coz i like A Dog of Flanders.
coz i like A Dog of Flanders.
I’m gonna go with Combustion Hound since the shape is similar to the neutral card “Blaze Hound”, and combustion sounds like a step up from that.
This picture seems to fit some of the names pretty well:
In Russia, clothes wear you.
Occasionally, dogs stray into the desert. The Vetruvian find them, repair them, clad them in enamel and fire. They wither like all flesh, but the hunting instinct never dies.
To me, it looks like a prowling hound augmented with Vetruvian armour - an undying hunting dog that slinks close to the dunes to avoid detection and kills from ambush. I thought about ‘Dune Tracker’ initially but went with ‘Wasteland Tracker’ to tie it to the Wasteland Wraith, which I think it resembles.
It would be cool to see more remnants of the first Human Bloodborn than the curse. Hound could possibly replace Beast, but I like beast better. Pretty could also be an option but only if this card uses the battle pet mechanic, otherwise it could be confusing.
A tribute to Vet’s classic, Aymara Healer. “Mara” and Mutt have a nice alliteration. Mutt is unique from other dog names in the game like Shirropuppy and Blazehound, etc. Why should Aymara get her own Mutt, when other minions never get such a privilege?
Because she’s awesome. That’s why.
Background Story: It is a doggo who being abandoned in the wild desert by cruel human. Day by day without food and water. Holding its last breath, he comes across Zirix Starstrider. Zirix decided to adopt him and make him a battle partner along his way. Zirix upgrades and enhances its body to become stonger and tougher and make him one of the very strong ally for Vetruvian. It set its tail to fire (Ignite) to symbolise its sincerity and passion towards the General.
Ignatius : a male given name of presumed Latin or Etruscan origin, believed to mean “fiery one” (compare the word “ignite”)
Kaiser : is the German word for “emperor”
Reasoning : A single worded name that’s easy to pronounce, and also implies a fiery personality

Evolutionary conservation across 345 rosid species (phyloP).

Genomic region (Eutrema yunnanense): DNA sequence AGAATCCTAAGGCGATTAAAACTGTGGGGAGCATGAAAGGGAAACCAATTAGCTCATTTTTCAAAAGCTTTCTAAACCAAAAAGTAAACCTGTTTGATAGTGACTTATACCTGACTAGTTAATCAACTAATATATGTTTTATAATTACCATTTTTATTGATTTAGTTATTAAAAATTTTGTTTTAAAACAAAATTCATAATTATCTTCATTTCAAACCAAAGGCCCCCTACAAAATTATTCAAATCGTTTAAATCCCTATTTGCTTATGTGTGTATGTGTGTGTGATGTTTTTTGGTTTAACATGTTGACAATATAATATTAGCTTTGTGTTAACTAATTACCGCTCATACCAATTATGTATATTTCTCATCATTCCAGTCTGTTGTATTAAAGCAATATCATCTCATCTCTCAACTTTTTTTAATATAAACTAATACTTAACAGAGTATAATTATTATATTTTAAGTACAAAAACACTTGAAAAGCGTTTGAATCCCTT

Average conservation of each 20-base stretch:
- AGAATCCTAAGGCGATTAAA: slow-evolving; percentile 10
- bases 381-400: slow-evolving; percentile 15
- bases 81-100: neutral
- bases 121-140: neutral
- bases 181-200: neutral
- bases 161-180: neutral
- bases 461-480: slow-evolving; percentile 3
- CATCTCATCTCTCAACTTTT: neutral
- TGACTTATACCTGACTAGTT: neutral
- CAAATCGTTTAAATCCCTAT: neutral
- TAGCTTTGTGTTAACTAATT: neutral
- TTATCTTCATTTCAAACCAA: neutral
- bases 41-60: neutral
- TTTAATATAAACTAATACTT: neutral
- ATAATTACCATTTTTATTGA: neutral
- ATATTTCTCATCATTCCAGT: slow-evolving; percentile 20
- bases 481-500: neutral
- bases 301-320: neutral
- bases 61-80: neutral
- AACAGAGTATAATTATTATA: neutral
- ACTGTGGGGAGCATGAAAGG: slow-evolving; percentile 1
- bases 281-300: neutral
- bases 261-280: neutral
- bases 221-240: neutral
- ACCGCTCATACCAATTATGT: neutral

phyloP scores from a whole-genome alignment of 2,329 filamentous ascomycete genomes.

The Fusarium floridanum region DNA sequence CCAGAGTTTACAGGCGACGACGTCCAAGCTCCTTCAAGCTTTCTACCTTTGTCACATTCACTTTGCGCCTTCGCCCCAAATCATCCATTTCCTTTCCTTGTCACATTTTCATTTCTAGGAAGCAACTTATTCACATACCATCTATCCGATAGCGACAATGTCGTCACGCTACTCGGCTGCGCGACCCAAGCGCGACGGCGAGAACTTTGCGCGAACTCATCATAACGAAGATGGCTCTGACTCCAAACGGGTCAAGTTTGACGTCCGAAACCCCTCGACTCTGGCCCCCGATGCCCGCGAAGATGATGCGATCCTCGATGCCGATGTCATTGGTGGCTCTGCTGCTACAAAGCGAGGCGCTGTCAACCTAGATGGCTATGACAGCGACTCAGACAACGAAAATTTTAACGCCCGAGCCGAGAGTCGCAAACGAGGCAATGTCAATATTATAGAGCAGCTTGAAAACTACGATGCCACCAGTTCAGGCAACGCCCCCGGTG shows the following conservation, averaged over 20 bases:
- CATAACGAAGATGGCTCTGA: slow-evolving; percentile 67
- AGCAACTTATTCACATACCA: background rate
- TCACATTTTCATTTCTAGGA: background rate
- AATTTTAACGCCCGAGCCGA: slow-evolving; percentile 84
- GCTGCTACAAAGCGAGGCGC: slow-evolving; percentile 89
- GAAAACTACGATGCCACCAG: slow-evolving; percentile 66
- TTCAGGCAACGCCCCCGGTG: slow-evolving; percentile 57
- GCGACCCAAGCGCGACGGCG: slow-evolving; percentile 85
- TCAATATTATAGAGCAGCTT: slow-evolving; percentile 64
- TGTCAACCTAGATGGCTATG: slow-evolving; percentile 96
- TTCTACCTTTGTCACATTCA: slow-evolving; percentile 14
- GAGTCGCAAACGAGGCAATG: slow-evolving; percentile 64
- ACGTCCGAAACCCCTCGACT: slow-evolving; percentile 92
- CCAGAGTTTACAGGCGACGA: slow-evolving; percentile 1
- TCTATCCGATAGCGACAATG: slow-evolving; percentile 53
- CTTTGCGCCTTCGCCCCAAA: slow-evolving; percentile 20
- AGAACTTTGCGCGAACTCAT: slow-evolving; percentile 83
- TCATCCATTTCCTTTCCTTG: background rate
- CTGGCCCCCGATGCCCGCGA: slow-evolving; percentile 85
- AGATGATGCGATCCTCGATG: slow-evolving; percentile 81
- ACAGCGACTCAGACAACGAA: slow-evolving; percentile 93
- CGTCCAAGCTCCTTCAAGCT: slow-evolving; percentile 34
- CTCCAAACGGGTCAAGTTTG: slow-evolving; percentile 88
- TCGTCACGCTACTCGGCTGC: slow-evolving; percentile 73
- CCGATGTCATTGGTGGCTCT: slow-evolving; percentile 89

->dog bark + fire
->fire from wood bark
this doggo has some mean flips most dogs don’t even hi five properly + i think the name rolls off the tongue
From the phlogiston theory (that attempted to explain the combustion process in the 17th century). It goes nicely with hound and it seems sofiticated enough to fit the Vetruvian them.
Basically the Cerberus of Mexican folklore, a big black dog said to haunt travelers who wander forgotten roads at night.
It’s a fire inspired pup. Might be a Whippet even (at least in the world of Duelyst)
Edit: Also, since the animation is kind of “whip-like”, the name of the breed seems quite fitting.
Well as god of the underworld Hades is also responsible for death. But it is true that he and his siblings usurped their positions from the titans.
This name is based on the world map’s desert in Vetruvia, the Akram desert. The lore can be either the Vetruvians built these creatures to help defend against foreign invaders and assist them in day to day life or found these creatures prowling the Akram Desert, hunting and surviving through the harsh climate.
If the lore is that the vetruvians built these creatures, they could have based of their creation off the name of the desert because they wanted to instill the powerful heat that is always ever-present and “prowling” for new unprepared vicitms to succumb to its sands. The physical representation of the dangers of the Akram Desert.
Name: Bonefire Mutt
“Bonefire” is actually not a typo of the word “bonfire”. It’s a made-up word that simply mashes together the two main elements of the beast’s aesthetic: bone and fire, also two elements very iconic to Vet. It’s easy to remember and it kinda sounds like “bonfire”, so it’s catchy.
And the word “Mutt” makes it sound like a big, bad doggo, while keeping a distance with other canine minions like Blaze Hound.
For the way the flames expand when it does its active animation, and because the notion of billowing smoke has resonance with the Wind Dervishes. Overall it’s a strongly air-themed name, which makes it feel very Vetruvian without relying on the obvious fire-related terms which already appear on several cards.